Shredded Zucchini Salad

by Maja Lukic

Zucchini season has commenced. I, for one, am thrilled about this development. That, and the beginning of Summer of Riesling. Because how can you not get excited about an entire summer of delicious Riesling? (Though I must admit that this summer, like everyone else, I'm obsessed with Albariño wines). 

I've never understood why people complain about needing to dispose of large quantities of zucchini. I can never seem to keep enough zucchini in my kitchen. In any case, it's not even peak season yet and everyone is making zucchini noodles and pasta, which is an acceptable treatment. But I'm proposing that you do something a little different here.  I'm proposing that you shred or grate your zucchini and then serve it up as a fantastic raw salad.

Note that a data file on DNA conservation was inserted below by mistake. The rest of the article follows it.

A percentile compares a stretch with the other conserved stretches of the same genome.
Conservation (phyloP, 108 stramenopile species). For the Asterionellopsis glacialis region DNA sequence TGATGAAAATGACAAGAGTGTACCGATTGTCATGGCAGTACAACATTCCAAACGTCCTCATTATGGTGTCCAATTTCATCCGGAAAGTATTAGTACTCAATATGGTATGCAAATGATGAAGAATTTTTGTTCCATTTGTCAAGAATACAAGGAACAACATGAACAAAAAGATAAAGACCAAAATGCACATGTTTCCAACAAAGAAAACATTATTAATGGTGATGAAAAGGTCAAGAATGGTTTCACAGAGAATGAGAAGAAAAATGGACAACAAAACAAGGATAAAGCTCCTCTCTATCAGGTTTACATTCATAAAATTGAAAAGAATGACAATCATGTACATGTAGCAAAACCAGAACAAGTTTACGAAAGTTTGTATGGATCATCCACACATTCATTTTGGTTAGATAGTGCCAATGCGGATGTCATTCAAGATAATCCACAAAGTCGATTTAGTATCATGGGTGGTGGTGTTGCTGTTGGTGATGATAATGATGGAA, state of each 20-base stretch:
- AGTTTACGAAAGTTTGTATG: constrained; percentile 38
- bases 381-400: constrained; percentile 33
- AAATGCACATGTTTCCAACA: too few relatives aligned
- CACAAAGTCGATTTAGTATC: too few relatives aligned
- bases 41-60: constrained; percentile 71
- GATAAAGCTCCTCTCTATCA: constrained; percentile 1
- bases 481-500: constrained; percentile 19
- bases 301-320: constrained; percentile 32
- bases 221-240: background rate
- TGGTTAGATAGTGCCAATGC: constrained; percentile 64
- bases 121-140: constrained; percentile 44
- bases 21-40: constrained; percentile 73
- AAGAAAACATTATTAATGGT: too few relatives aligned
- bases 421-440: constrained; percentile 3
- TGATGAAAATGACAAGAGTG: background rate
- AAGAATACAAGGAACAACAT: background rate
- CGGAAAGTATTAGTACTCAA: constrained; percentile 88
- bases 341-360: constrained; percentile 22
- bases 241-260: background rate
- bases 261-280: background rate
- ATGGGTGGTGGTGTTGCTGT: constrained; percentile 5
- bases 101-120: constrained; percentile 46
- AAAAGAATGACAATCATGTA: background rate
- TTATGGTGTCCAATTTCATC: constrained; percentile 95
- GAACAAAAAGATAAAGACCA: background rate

This is about as refreshing and delicious as it gets. For instance, it was so hot last weekend that I couldn't comprehend the thought of solid food. I walked down to Liquiteria for a smoothie lunch (though if it hadn't been so humid, I would have walked the 30+ blocks to The Butcher's Daughter for one of their juices). My liquid lunch turned out to be an ill-advised decision because I crashed by about 4 p.m.  But it was still blistering outside. I had this salad in the fridge, though, and it made for a satisfying and cooling mid-afternoon snack. I sat by an open window in my apartment, snacking on the raw zucchini and contemplating the rising stack of literary magazines on my coffee table. (They just keep arriving in the mail and I've been averaging, like, one short story every three days. It's absurd.).